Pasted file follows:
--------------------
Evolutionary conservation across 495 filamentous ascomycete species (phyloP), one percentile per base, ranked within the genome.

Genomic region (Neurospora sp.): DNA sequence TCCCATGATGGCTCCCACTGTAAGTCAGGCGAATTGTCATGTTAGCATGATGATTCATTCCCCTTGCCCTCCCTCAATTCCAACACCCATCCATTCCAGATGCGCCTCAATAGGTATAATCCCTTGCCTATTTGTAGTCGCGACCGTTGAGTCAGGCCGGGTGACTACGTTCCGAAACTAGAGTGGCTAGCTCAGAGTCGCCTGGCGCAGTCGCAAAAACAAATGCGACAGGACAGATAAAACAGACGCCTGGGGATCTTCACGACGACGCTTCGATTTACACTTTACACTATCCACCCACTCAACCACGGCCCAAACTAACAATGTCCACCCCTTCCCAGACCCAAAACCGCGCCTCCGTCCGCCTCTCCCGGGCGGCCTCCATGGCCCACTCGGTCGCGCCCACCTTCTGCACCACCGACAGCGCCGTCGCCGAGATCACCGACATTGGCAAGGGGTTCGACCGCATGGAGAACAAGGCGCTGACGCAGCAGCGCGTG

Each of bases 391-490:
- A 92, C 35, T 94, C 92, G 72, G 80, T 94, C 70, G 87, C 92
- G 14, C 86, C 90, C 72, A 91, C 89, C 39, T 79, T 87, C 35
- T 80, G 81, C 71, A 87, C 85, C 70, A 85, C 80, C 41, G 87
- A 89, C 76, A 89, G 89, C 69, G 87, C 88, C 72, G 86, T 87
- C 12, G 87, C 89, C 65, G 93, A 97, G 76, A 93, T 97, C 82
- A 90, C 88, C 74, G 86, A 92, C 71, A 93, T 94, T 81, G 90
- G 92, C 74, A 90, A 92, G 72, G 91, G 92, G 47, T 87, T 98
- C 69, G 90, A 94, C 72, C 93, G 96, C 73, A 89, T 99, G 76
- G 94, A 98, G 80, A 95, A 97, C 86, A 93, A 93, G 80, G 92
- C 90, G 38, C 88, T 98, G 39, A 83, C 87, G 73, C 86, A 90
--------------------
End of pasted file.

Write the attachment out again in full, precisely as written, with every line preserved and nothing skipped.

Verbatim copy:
Evolutionary conservation across 495 filamentous ascomycete species (phyloP), one percentile per base, ranked within the genome.

Genomic region (Neurospora sp.): DNA sequence TCCCATGATGGCTCCCACTGTAAGTCAGGCGAATTGTCATGTTAGCATGATGATTCATTCCCCTTGCCCTCCCTCAATTCCAACACCCATCCATTCCAGATGCGCCTCAATAGGTATAATCCCTTGCCTATTTGTAGTCGCGACCGTTGAGTCAGGCCGGGTGACTACGTTCCGAAACTAGAGTGGCTAGCTCAGAGTCGCCTGGCGCAGTCGCAAAAACAAATGCGACAGGACAGATAAAACAGACGCCTGGGGATCTTCACGACGACGCTTCGATTTACACTTTACACTATCCACCCACTCAACCACGGCCCAAACTAACAATGTCCACCCCTTCCCAGACCCAAAACCGCGCCTCCGTCCGCCTCTCCCGGGCGGCCTCCATGGCCCACTCGGTCGCGCCCACCTTCTGCACCACCGACAGCGCCGTCGCCGAGATCACCGACATTGGCAAGGGGTTCGACCGCATGGAGAACAAGGCGCTGACGCAGCAGCGCGTG

Each of bases 391-490:
- A 92, C 35, T 94, C 92, G 72, G 80, T 94, C 70, G 87, C 92
- G 14, C 86, C 90, C 72, A 91, C 89, C 39, T 79, T 87, C 35
- T 80, G 81, C 71, A 87, C 85, C 70, A 85, C 80, C 41, G 87
- A 89, C 76, A 89, G 89, C 69, G 87, C 88, C 72, G 86, T 87
- C 12, G 87, C 89, C 65, G 93, A 97, G 76, A 93, T 97, C 82
- A 90, C 88, C 74, G 86, A 92, C 71, A 93, T 94, T 81, G 90
- G 92, C 74, A 90, A 92, G 72, G 91, G 92, G 47, T 87, T 98
- C 69, G 90, A 94, C 72, C 93, G 96, C 73, A 89, T 99, G 76
- G 94, A 98, G 80, A 95, A 97, C 86, A 93, A 93, G 80, G 92
- C 90, G 38, C 88, T 98, G 39, A 83, C 87, G 73, C 86, A 90